1. The dollar has lost over 90% of its value over the last century. We’re on the slow-track to hyperinflation.

          1. Maybe, or we might just continue at this pace forever. I’m not defending that stat, but that’s really not that bad relatively speaking. With truly atrociously bad monetary policy, money can lose over 90% of its value in a single year or less.

    4. This is equally or even as bad as anything Trump says.

      But notice no outrage.

      Mostly because to the average person who is economically illiterate this makes ‘sense’.

      It doesn’t.

      It’s irrational.

      1. It may be equally stupid, but it’s not equally offensive. And that’s what generates outrage. Very few people know anything about monetary policy or care about it.

        1. Regulatory capture, and the need to find qualified people who will operate in public’s best interest is a very difficult problem.
          I have a degree in nuclear engineering, but haven’t worked in the field for 30 years, so I wouldn’t field qualified to regulate the nuclear industry.

          However, I’ve worked in oil drilling industry at many levels, and I have good feel for oil rig safety but would be unlikely to last a week after I shut down a rig for having 120 VAC on rig floor, which used to be very common. My first job included putting a cheap limit switch running 120 only 10 feet under the rig floor, exactly where gas will collect if they have well control problems. I redesigned system to use sealed magnetic switches and 12 volt loop, and nearly got fired for wasting time to fix a non-problem because any accident would destroy the evidence.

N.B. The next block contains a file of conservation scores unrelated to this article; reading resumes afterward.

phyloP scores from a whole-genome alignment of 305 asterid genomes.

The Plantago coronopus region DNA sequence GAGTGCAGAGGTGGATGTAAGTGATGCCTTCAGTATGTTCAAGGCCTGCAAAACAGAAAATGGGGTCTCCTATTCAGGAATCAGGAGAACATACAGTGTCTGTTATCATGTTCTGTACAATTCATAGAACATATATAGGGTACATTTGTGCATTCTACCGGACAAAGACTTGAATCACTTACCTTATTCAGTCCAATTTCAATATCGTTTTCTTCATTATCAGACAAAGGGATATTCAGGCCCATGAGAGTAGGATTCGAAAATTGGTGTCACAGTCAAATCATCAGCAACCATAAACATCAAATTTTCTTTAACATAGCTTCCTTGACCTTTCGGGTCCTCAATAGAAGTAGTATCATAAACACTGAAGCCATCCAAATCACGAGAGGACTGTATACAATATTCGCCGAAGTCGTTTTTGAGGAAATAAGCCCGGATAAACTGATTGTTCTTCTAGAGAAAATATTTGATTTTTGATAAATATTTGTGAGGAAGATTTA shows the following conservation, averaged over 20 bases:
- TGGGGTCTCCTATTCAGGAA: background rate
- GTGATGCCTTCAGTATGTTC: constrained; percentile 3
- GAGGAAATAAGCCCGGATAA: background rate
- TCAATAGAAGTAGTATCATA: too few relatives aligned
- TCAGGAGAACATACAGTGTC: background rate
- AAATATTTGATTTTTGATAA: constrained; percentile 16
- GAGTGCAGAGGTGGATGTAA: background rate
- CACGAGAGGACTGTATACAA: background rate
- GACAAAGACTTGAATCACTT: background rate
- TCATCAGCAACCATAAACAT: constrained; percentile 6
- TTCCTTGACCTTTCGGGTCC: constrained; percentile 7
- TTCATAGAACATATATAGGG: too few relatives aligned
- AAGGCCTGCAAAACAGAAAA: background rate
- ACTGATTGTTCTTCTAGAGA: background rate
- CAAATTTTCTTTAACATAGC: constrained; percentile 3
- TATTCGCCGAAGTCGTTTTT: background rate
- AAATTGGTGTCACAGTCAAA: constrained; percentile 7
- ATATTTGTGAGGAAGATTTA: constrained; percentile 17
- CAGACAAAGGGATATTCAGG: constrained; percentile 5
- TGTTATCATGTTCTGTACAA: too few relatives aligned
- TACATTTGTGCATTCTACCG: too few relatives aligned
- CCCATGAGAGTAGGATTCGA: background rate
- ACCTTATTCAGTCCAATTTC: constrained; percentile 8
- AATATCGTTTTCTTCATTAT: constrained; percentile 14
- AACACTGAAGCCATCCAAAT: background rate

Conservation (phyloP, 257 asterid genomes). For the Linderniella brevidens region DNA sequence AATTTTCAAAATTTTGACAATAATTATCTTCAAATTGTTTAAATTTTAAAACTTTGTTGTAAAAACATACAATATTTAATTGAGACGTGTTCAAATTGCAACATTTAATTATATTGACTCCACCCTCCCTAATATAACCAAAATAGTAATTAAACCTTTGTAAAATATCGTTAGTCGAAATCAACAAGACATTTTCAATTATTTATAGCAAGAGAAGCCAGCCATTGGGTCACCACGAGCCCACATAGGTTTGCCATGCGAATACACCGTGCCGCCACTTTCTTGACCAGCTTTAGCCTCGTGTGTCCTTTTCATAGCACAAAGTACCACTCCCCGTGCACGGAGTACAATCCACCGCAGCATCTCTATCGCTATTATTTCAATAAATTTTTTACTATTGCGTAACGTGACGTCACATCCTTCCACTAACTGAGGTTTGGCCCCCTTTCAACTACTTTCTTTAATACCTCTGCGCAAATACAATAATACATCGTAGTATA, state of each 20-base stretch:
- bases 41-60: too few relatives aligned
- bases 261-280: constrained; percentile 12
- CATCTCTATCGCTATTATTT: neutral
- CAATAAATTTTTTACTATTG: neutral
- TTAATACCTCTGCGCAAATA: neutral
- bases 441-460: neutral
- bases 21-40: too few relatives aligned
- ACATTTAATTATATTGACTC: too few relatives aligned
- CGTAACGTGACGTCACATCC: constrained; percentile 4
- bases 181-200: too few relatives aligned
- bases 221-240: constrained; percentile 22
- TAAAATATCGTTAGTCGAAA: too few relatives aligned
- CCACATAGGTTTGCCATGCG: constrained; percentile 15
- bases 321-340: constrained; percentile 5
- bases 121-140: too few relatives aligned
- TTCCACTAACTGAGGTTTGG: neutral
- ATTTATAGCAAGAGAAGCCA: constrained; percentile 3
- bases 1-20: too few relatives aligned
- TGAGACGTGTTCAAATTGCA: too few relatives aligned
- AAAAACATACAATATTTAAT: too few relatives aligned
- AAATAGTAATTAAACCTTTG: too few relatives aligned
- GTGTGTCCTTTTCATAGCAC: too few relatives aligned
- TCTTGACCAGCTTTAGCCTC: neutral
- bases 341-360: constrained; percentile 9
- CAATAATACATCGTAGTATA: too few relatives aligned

Years before the BP, I pointed out the problem with drill pipes having connection joints too thick to be cut by Blow out preventers (BOP). I was told that 20 ft drill pipe only had 1 foot of connection joints, so 95% of the time it’s not a problem.
          This was a major factor in BP accident.

    5. that doesn’t eliminate conflicts of interest, it just changes the rent seekers.

      1. Good point.

        Though Bernie’s rent seekers are more likely to destroy the entire banking system in the process of “making the banksters answer to the peepul”.